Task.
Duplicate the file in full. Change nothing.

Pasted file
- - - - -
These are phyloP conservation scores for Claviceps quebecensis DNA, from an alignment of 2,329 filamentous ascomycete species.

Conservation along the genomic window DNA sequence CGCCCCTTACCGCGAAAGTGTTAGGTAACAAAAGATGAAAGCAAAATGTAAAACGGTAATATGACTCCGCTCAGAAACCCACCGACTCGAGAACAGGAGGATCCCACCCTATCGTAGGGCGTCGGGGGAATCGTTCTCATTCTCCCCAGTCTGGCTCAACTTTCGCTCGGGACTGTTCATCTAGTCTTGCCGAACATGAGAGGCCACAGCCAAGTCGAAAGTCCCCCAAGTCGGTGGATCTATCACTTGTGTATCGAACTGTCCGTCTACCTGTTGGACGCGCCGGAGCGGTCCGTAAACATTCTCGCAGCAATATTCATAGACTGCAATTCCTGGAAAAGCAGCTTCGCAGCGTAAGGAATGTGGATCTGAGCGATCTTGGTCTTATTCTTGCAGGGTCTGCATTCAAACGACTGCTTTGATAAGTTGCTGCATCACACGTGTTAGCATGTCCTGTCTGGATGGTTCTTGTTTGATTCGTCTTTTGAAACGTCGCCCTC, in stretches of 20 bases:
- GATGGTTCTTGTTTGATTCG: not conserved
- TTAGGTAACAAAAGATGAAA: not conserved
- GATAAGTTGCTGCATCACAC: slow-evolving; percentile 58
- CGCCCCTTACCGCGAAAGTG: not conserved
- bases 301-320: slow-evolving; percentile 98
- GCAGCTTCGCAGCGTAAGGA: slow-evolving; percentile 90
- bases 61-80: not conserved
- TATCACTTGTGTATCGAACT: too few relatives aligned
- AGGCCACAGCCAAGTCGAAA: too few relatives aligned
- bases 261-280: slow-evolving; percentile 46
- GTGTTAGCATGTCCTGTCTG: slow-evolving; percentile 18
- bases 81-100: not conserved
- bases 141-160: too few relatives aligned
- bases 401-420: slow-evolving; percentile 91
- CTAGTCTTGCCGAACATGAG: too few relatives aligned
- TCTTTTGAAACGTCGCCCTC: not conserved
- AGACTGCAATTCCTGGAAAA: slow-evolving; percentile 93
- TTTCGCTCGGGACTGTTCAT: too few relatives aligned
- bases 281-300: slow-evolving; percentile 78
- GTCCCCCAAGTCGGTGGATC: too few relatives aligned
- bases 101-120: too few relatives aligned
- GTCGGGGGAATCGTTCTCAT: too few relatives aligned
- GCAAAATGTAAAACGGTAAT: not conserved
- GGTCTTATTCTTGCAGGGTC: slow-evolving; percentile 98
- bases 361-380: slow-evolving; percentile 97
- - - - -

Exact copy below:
These are phyloP conservation scores for Claviceps quebecensis DNA, from an alignment of 2,329 filamentous ascomycete species.

Conservation along the genomic window DNA sequence CGCCCCTTACCGCGAAAGTGTTAGGTAACAAAAGATGAAAGCAAAATGTAAAACGGTAATATGACTCCGCTCAGAAACCCACCGACTCGAGAACAGGAGGATCCCACCCTATCGTAGGGCGTCGGGGGAATCGTTCTCATTCTCCCCAGTCTGGCTCAACTTTCGCTCGGGACTGTTCATCTAGTCTTGCCGAACATGAGAGGCCACAGCCAAGTCGAAAGTCCCCCAAGTCGGTGGATCTATCACTTGTGTATCGAACTGTCCGTCTACCTGTTGGACGCGCCGGAGCGGTCCGTAAACATTCTCGCAGCAATATTCATAGACTGCAATTCCTGGAAAAGCAGCTTCGCAGCGTAAGGAATGTGGATCTGAGCGATCTTGGTCTTATTCTTGCAGGGTCTGCATTCAAACGACTGCTTTGATAAGTTGCTGCATCACACGTGTTAGCATGTCCTGTCTGGATGGTTCTTGTTTGATTCGTCTTTTGAAACGTCGCCCTC, in stretches of 20 bases:
- GATGGTTCTTGTTTGATTCG: not conserved
- TTAGGTAACAAAAGATGAAA: not conserved
- GATAAGTTGCTGCATCACAC: slow-evolving; percentile 58
- CGCCCCTTACCGCGAAAGTG: not conserved
- bases 301-320: slow-evolving; percentile 98
- GCAGCTTCGCAGCGTAAGGA: slow-evolving; percentile 90
- bases 61-80: not conserved
- TATCACTTGTGTATCGAACT: too few relatives aligned
- AGGCCACAGCCAAGTCGAAA: too few relatives aligned
- bases 261-280: slow-evolving; percentile 46
- GTGTTAGCATGTCCTGTCTG: slow-evolving; percentile 18
- bases 81-100: not conserved
- bases 141-160: too few relatives aligned
- bases 401-420: slow-evolving; percentile 91
- CTAGTCTTGCCGAACATGAG: too few relatives aligned
- TCTTTTGAAACGTCGCCCTC: not conserved
- AGACTGCAATTCCTGGAAAA: slow-evolving; percentile 93
- TTTCGCTCGGGACTGTTCAT: too few relatives aligned
- bases 281-300: slow-evolving; percentile 78
- GTCCCCCAAGTCGGTGGATC: too few relatives aligned
- bases 101-120: too few relatives aligned
- GTCGGGGGAATCGTTCTCAT: too few relatives aligned
- GCAAAATGTAAAACGGTAAT: not conserved
- GGTCTTATTCTTGCAGGGTC: slow-evolving; percentile 98
- bases 361-380: slow-evolving; percentile 97